“Yes, even Lolita.”

Muttering to the cadence of the work:

“The…light of my life, fire of my loins. My sin, my soul. Lo-lee-ta: the tip of the tongue taking a trip of three steps down the palate to tap, at three, on the teeth. Lo. Lee. Ta.”

I distinctly remember an adjunct philosophy professor at Lehigh University, where I completed my undergraduate, who had returned home from a day of lectures to find his second-floor apartment ablaze. His only real concern, as he later relayed, was the state of his books. Had they all been burned? Could any of them be saved? Understandably, he was beside himself, watching his life’s work catch fire. 

In an act of resistance, he showed up the very next day with a seared copy of Illuminations in his hands. He hadn’t slept, let alone showered or changed his clothes. Soot was everywhere. In his hair, on his briefcase. As he carefully turned the page, trying to stay focused on the task at hand, which if I remember correctly was teaching the "Work of Art in the Age of Mechanical Reproduction", ash literally drifted off into the air.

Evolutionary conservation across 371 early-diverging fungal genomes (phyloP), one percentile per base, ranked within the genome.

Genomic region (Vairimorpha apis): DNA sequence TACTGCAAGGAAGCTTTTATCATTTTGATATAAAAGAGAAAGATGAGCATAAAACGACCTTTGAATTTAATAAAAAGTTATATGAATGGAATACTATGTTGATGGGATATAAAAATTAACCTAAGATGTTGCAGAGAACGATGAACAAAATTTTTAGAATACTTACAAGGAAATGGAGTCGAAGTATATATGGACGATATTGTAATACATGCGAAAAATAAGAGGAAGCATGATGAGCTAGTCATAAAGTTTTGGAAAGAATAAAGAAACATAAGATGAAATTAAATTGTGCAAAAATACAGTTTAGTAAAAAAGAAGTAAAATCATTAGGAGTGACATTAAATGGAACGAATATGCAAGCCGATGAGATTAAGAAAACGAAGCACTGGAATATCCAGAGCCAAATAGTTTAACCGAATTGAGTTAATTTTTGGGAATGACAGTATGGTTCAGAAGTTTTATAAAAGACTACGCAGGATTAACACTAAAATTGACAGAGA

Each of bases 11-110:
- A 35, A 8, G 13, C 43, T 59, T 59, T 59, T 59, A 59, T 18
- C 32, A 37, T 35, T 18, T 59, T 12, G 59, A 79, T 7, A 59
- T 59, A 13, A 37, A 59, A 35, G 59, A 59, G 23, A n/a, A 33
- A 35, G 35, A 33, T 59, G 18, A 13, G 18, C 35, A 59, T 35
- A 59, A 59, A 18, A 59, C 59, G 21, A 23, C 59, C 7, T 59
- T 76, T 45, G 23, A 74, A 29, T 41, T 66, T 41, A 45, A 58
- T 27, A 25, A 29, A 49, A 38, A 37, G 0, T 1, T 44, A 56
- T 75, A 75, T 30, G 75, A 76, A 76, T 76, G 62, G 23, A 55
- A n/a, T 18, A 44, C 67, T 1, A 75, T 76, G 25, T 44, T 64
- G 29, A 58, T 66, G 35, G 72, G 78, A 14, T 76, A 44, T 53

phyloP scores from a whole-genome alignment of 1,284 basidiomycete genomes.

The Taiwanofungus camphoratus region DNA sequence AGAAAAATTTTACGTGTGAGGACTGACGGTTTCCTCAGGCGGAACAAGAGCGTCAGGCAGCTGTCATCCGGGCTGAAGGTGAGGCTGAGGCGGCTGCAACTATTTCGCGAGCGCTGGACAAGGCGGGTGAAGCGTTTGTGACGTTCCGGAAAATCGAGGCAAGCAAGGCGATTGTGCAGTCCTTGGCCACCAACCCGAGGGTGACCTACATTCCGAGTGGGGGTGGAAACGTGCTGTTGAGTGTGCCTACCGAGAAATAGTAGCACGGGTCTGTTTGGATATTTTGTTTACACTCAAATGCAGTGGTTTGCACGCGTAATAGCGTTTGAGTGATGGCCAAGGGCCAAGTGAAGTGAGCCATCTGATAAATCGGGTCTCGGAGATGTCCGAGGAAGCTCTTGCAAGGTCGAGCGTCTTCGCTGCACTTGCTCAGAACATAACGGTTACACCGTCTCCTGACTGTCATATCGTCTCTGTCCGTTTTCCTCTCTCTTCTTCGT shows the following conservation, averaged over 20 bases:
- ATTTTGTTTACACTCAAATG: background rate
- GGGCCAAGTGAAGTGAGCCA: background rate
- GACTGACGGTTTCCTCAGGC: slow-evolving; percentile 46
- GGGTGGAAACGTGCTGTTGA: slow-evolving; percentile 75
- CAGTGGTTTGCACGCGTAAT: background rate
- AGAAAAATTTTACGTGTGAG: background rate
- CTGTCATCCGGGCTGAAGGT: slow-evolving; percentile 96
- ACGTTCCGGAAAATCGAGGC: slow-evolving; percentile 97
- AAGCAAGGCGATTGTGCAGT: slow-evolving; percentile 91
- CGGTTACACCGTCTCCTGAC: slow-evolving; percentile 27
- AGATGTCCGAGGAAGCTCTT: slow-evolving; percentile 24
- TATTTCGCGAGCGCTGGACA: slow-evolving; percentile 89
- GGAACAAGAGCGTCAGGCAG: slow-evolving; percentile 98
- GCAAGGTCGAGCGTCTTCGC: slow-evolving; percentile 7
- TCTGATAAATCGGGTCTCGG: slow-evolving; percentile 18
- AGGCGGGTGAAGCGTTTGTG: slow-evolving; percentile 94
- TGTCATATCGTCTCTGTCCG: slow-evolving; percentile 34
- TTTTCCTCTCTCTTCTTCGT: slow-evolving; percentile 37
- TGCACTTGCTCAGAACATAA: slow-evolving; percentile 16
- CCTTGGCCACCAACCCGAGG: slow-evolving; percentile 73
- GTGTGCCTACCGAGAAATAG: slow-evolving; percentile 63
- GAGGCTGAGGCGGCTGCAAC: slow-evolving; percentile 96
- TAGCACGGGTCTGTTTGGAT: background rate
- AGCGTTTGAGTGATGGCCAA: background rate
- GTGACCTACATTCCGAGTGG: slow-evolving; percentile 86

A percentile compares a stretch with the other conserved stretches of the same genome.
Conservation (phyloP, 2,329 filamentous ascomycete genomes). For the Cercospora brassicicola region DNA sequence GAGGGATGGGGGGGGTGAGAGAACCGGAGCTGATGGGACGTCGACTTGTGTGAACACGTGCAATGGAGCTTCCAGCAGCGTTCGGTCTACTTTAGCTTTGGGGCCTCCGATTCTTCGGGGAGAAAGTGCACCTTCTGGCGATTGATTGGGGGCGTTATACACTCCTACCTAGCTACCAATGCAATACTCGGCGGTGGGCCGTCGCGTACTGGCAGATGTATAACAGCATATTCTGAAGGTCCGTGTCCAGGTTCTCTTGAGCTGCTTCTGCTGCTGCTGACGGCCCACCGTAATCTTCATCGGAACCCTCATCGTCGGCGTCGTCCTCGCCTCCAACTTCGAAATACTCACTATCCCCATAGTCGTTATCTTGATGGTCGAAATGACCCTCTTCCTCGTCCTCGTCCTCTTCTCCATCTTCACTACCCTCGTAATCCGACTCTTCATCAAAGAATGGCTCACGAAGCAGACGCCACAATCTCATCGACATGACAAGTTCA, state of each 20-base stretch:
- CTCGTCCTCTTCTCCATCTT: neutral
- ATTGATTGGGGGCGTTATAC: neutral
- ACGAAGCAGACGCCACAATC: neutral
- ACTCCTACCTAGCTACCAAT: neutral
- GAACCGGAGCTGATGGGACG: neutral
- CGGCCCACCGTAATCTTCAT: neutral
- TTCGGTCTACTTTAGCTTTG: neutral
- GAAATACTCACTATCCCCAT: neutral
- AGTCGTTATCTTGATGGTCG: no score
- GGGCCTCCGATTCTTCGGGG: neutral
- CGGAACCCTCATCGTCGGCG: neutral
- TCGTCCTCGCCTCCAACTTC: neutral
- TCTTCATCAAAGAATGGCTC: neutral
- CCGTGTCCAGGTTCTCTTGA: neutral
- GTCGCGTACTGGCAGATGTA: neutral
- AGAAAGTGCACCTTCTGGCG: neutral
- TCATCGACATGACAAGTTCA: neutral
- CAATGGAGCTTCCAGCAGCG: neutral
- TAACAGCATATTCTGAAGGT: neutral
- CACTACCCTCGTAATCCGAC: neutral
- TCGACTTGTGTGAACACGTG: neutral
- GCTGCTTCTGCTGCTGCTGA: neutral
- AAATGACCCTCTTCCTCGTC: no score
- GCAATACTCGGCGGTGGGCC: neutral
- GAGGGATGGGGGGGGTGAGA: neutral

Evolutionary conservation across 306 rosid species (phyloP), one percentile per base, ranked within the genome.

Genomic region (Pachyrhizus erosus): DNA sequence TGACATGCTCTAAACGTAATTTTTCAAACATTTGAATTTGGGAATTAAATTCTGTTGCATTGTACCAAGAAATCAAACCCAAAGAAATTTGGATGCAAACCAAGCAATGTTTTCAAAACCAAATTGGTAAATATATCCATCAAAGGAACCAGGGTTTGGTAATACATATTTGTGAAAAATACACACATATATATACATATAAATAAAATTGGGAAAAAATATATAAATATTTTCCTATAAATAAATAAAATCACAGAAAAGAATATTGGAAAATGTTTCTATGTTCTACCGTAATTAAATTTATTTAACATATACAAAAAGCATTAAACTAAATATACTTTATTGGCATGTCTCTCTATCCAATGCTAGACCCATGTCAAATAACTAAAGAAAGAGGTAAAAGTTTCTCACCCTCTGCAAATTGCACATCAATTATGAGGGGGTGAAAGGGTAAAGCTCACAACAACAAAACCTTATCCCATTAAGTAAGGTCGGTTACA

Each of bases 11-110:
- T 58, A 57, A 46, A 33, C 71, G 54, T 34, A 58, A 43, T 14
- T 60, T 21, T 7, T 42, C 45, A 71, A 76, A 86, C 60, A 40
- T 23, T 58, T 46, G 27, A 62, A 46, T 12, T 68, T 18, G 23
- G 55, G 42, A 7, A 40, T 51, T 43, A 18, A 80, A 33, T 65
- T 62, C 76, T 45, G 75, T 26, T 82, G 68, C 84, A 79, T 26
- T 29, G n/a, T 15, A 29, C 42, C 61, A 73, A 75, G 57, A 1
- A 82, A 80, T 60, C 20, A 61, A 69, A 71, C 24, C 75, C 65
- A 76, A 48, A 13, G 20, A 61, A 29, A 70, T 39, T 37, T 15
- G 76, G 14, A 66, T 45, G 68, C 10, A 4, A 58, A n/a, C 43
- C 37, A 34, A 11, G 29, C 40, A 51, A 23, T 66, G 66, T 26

What does it mean to lose a book? Or a library? It’s not just the physical nature of the book, the parchment and the ink. It’s not just the efforts of the author, and the import of their worlds. It’s the margins too. The underlines and circles, the points of emphasis. The notes and the conversations with the author. Even the disagreements. Those are important too. 

We covet libraries, just as well as books, not just for their contents, but also for their promises. Books are memories - of places purchased, of journeys discovered, of romances consummated. They’re grand adventures that we can constantly relive. They also help us to make sense of things. Books order memories - of lived dreams, of forgotten ideas, of times yet to come.

They were in my care, these books. They were entrusted to me, as much as to history. It was my responsibility. My fidelity. There’s a sense in which I feel like I betrayed them. That I disturbed a certain order of the world-memory.